But putting together such a vast project, really made up of dozens (or even hundreds) of separate projects connected by the all-encompassing intercontinental transmission lines, is anything but simple. The challenges can hardly be overstated. Creating such a large grid — agreeing on electricity standards across, not only cities and provinces, but different countries and even continents — and hashing out how to share the costs and benefits of building, maintaining and managing it is a gargantuan task rife with political landmines. Issues of national energy security are involved. The logistics of building so much solar power, of getting the materials, the people and the planning in place, is nearly unfathomable. And then there’s the cost: an estimated $555 billion.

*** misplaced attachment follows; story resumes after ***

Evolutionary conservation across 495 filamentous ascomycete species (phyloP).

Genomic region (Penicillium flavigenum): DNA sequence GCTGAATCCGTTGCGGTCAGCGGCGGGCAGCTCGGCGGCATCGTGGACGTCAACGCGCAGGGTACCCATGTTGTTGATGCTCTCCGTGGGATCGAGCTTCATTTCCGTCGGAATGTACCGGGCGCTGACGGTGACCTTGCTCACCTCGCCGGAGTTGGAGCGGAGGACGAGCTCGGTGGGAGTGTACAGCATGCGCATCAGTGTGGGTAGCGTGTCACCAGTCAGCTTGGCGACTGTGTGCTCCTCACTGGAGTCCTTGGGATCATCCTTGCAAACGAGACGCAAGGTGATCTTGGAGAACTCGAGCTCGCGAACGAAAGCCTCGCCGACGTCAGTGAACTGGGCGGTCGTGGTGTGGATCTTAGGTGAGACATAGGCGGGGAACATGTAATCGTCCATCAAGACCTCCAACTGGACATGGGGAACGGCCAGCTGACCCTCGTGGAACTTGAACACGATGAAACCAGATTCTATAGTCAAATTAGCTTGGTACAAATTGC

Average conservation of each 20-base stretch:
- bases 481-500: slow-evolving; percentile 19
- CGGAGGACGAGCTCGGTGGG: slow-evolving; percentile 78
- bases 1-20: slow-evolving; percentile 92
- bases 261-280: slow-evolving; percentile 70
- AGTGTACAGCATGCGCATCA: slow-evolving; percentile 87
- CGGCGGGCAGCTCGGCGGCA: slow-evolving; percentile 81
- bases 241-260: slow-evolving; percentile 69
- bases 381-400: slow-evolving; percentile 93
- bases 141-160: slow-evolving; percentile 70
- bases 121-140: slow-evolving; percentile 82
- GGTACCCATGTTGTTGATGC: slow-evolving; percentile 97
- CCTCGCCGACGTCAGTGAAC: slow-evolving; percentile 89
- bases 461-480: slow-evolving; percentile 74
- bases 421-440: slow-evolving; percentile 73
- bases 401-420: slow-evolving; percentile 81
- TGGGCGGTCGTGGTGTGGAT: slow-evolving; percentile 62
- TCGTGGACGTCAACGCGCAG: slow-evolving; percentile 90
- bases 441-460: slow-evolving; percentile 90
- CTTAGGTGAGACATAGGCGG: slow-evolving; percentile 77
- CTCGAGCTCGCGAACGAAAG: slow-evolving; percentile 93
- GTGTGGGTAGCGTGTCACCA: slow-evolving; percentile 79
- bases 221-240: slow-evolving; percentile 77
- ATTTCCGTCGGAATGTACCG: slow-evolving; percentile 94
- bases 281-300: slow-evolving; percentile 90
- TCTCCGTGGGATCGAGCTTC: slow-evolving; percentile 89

The project might sound like nothing but a hazy dream, unlikely to materialize, except for the fact that a consortium of a dozen big companies, including Siemens, Munich Re, E.ON, RWE and Deutsche Bank, last year signed an agreement to try to raise the money. That’s not money in the bank, however. Aside from an expected 1 billion euros from the European Union, it will take plenty of government and private funding to make the project happen, and the donation buttons on the website make it clear the Desertec foundation is collecting wherever it can. The consortium doesn’t even plan to complete the plan to raise the money until 2012. And even with the funding, the project is expected to take decades, with the goal of completion by 2050.

WIND: Dogger Bank, UK — 9 GW